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Thread: Model II HD64180 Daughter Card Design

  1. #1
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    Default Model II HD64180 Daughter Card Design

    So... In ~1985 or thereabouts Hitachi released a super Z80 called the HD64180. I got our Hitachi Rep to give me a sample and docs and set about designing the conversion for the Model II--seemed like a good way to have some fun. First thing was to build a proof of concept and that I wire-wrapped onto a Radio Shack prototype board. Somehow Frank Durda got wind of my project and came down to my office one day and said he'd been working on the same thing but hadn't gotten his hardware to work. I told Frank that my hardware did work but I hadn't implemented the routine in the boot ROM to turn the fancy features on yet. Whereupon Frank, not being one to waste any time, pushed a boot ROM across my desk to me! Thank you Frank!

    Feeling scientific we resisted the urge to drop the modified ROM into the machine and instead we ran several programs while timing them with the stop watch we kept in our lab. MEM-II and several others. Then we switched the boot ROM, booted the machine and timed the programs again.

    Speed gain was about 30%!

    Not shabby for just screwing around....

    I guess at that point we could have looked at modifying the memory board/s to take advantage of some of the HD64180's advanced memory management features, but we never got back to it--probably had to do some real work, or something. I ran it in my home machine for a couple of years...

    Here are my notes... Because the timing of the Zilog and Hitachi parts were slightly different I had to delay one signal. My first stab was to just chain some buffers together and use the propagation delay through the device, but it wasn't sufficient. I ended up using a Model II delay line which had the perfect delay tap for the job, and that did it.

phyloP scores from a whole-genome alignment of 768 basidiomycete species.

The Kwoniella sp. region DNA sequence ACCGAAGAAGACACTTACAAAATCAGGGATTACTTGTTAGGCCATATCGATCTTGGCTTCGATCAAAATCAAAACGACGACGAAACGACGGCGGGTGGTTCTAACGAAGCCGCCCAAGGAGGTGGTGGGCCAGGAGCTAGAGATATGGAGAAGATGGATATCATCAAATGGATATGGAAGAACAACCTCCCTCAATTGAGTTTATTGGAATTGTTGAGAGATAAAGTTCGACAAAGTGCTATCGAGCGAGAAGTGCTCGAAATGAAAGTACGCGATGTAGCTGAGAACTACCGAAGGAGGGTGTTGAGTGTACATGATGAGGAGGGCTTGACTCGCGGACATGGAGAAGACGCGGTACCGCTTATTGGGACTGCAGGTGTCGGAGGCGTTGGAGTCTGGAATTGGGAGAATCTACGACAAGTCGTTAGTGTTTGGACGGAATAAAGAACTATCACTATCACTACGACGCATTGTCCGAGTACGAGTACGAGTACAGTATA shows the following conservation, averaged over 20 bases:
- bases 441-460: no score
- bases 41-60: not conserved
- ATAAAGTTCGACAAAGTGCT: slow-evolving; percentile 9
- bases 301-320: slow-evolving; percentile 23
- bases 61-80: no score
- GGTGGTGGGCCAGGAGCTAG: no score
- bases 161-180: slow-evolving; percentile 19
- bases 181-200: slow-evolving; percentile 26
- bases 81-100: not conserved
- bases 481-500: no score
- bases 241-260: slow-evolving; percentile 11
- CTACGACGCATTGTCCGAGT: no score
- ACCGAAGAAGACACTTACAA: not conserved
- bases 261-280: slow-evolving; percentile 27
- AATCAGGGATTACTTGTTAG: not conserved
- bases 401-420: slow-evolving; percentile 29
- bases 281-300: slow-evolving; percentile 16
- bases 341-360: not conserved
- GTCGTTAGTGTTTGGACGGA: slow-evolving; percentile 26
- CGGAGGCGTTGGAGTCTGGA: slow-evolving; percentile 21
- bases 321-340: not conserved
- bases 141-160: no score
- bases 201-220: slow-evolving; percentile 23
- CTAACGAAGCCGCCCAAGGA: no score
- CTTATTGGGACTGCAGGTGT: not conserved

You'll note that it's a PLCC device... I really wanted a dual inline package, but the rep didn't have any. So I used what I could get. There is a jumper ribbon cable that plugs into the daughter card and over into the Z80A socket on the Model II CPU Card. The RG174 coax cable picks up a clock. Originally, I'd planned that if this worked, I'd do something more reasonable -- like a daughter card that plugged directly into the Z80A socket, but never did it.

    This is the first I've seen of this in 33 years... Don't expect cogent answers if you have questions... but, I'll try.

    -kb

    HD64180 MII Z80 Replacement-0248.jpg HD64180 MII Z80 Replacement-0247.jpg

    HD64180 MII Z80 Replacement-0246.jpg HD64180 MII Z80 Replacement-0245.jpg HD64180 MII Z80 Replacement-0244.jpg

    HD64180 MII Z80 Replacement-0243.jpg HD64180 MII Z80 Replacement-0242.jpg HD64180 MII Z80 Replacement-0241.jpg

    HD64180 MII Z80 Replacement-0240.jpg

  2. #2

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    Very neat!

    It would be neat to see this resurrected.

  3. #3
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    Quote Originally Posted by Alphasite View Post
    Very neat!

    It would be neat to see this resurrected.
    Thank you!

    It could happen. Do they even make analog delay lines anymore? I'd need one, or I could work something else out. We'll see.

    I believe that I did try it with a XENIX system and that it worked... I have a 68000 XENIX MUX box that I plan on putting back together. Might try it on that.

  4. #4
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    The problem with the DIL 64180 (I have one in my hellbox) is the 0.050" pin spacing. Makes it kind of hard to find a socket to fit in a 0.100" prototype board. The Z180 in a PLCC is much easier to work with.

  5. #5
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    Yep, but helps to have the PLCC extractor tool. Or maybe fab a break out PCB for more difficult packages.. But then might as well print the whole thing at that point.

    It was nice working with machines where one could hand wire-wrap CPU based prototypes due to slow clock speeds. I always enjoyed the ZEN of wire-wrapping boards.

  6. #6
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    I still do--even with TQFPs. When it comes to signal path, a ww board can often outperform a PCB.

  7. #7
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    That's pretty cool! Thanks for the update!

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